Going into this review, I didn’t expect to have a good experience, let alone any fun. The demo available on the PlayStation Store, while serviceable, is effectively only the tutorial for the game, and as such left me feeling a little underwhelmed.
However, developers Camouflaj clearly made a concerted effort to make Iron Man VR feel like more than just a tech demo, as so many other VR games tend to feel. And more than that, it also made sure to put the licensed material to work. As a result, I’m both surprised and happy to state that Iron Man VR is a very solid and worthwhile VR title, with a few caveats.
The game places players into the shoes of Tony Stark and works to hammer this point home by not only providing playable sequences while in the Iron Man armour but also in person, in conversation with various individuals from the Iron Man and extended Marvel Universe. This goes a long way towards making the game feel like more than just a VR game with an Iron Man gimmick – in many ways it feels like a movie into which the player has been inserted.
In conversations with Tony Stark’s AI assistants, Friday and Gun Smith, the player can move about various environments – albeit by the use of navigation points that players click upon, given the PS Move controllers lack any analog input. From here, they can manipulate various items within the environment, which is more of a novelty than anything else, or – later in the game – even try out Stark’s punching bag and basketball minigame.
Has he lost his mind?
But of course, these are set pieces, built to provide story around the action sequences, which are the major component of gameplay. Here, players control flight through imaginative use of the Move controllers. Holding one in each hand, it is not hard to imagine that the player’s hands become Iron Man’s own repulsor gauntlets, with trigger pulls firing repulsors and directional pointing of the controller providing lift and directional control.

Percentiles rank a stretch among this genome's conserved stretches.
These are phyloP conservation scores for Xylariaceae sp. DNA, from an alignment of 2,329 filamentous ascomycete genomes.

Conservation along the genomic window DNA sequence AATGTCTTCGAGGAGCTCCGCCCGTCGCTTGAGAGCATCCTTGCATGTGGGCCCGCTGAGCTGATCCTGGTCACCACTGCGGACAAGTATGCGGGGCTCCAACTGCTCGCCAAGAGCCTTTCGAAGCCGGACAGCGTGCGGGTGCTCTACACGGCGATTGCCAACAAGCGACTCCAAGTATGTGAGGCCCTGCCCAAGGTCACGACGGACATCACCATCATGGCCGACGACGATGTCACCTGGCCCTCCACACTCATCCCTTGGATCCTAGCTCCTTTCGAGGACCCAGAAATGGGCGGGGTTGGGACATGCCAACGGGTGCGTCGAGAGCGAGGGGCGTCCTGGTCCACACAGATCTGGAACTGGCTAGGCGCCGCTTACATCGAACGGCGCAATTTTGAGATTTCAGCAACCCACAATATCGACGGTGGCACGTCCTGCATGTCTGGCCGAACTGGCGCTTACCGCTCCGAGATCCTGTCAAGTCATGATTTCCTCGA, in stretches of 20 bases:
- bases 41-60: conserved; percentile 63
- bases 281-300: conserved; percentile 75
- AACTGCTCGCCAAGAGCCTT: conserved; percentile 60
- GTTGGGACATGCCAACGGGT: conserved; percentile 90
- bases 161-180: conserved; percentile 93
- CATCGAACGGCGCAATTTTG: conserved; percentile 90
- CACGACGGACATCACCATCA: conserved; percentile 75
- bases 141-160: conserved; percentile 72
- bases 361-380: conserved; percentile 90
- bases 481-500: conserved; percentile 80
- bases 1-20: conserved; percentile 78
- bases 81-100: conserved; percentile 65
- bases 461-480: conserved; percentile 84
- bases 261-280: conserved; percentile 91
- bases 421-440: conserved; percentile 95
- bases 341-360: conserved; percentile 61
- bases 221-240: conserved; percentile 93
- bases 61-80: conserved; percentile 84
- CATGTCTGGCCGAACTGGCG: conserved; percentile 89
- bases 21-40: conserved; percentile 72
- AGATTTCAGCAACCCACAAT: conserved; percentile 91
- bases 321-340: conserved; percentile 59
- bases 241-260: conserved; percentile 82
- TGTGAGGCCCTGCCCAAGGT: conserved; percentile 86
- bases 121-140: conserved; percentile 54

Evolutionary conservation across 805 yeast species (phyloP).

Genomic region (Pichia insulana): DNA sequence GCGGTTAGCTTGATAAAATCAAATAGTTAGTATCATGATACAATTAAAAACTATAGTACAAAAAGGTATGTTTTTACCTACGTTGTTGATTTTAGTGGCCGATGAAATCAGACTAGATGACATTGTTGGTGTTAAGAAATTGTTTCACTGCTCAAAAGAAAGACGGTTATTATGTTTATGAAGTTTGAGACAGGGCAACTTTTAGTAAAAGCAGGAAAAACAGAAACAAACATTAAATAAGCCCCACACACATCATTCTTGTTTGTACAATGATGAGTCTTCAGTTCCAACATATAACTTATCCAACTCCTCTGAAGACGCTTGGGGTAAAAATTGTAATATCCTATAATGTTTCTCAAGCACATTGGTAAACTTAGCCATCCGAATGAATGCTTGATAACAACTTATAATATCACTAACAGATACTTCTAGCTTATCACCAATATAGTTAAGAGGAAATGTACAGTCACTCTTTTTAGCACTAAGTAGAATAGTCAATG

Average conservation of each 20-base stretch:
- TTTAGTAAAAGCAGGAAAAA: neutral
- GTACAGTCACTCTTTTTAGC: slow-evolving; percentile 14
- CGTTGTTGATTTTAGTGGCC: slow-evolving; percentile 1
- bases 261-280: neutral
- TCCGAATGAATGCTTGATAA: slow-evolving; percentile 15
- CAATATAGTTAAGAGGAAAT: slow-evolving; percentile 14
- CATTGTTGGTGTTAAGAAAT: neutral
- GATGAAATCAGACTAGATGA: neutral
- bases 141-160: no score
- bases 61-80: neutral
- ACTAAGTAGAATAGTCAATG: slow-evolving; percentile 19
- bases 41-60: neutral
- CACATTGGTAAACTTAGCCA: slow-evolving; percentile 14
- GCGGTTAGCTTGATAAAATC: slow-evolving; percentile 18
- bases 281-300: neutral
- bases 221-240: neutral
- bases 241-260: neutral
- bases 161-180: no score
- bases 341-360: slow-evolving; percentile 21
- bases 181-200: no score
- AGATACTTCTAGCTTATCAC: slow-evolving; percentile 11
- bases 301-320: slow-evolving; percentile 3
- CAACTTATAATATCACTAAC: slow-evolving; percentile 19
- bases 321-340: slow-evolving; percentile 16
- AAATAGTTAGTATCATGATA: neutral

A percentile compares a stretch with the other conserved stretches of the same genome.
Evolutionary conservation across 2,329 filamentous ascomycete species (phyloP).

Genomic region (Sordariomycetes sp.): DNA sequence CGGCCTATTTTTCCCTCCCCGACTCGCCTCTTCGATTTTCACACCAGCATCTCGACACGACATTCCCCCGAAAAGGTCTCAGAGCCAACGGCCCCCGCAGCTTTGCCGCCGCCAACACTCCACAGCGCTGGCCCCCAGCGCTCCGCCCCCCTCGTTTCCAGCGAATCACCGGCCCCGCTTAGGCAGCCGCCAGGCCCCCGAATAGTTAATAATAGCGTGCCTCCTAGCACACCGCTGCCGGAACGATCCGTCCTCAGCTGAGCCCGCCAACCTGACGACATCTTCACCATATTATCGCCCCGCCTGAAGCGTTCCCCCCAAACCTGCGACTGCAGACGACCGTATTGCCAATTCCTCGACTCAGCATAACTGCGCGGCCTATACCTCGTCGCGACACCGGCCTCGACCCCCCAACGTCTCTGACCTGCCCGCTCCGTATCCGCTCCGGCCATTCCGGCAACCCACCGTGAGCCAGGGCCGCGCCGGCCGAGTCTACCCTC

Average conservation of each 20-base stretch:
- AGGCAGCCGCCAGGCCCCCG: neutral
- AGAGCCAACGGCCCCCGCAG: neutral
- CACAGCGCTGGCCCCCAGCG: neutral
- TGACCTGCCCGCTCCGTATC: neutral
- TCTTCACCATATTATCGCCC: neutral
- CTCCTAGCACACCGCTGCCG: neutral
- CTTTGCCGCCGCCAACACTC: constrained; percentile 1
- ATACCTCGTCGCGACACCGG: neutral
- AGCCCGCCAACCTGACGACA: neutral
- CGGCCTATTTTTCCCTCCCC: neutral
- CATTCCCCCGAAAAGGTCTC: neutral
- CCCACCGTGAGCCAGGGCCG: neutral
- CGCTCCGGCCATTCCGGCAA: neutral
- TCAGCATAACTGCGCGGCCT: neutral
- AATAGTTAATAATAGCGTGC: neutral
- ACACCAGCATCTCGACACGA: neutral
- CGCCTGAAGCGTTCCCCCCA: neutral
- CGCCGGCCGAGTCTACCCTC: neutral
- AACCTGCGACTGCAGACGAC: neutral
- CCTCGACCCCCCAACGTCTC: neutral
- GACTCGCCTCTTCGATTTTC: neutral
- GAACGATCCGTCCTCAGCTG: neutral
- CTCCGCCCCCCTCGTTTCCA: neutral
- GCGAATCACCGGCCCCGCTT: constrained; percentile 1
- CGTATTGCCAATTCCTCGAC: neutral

It takes some time to get the hang of, but once you do, you’ll be flying around like a superhero before you know it.
Add firing controls, hover buttons, and – awkwardly – additional buttons to quickly turn Iron Man’s point of view, and you are left with fairly solid control mechanics. Soon enough, players will find themselves surrounded by enemy drones, and they will be pointing their controllers at them and firing beams from their hands before they know it – and trust me, it really does feel as cool as you may well be imagining.
The writing is crisp, for the most part, and even humorous at times, setting up a story that fits extremely well into the Marvel universe. Stark finds himself under attack from several older drones of his creation, so he brings Gunsmith out of retirement in order to try to track down the source. This source is discovered to be the villain Ghost, and this sparks Stark into travelling across the globe in order to stop her from achieving her end goal – his death.
Can he see or is he blind?
The voice acting is excellent and aids in the immersion alongside the very impressive cinematography – there are jump scares to be had here and there, and the team did well to create engagements that, for the most part, keep the player from getting bored. And more than this? Marvel fanfolk should be happy – there is plenty of fanservice to be found.
In terms of graphics, it can be hit and miss at times. Certain environments are detailed and somewhat realistic (even given the low poly count for PSVR), while others feel almost like a throwback to the 16-bit era, with large boxy polygons representing buildings marking out an empty, lifeless cityscape. Still, it’s easy to ignore this, given the number of enemies that players will be facing in these areas, and when it all comes down to it, this was likely a sacrifice made in favour of more complex gameplay over complex environments. Areas with minimal engagement are rich in detail, while the opposite is true when the action ratchets up.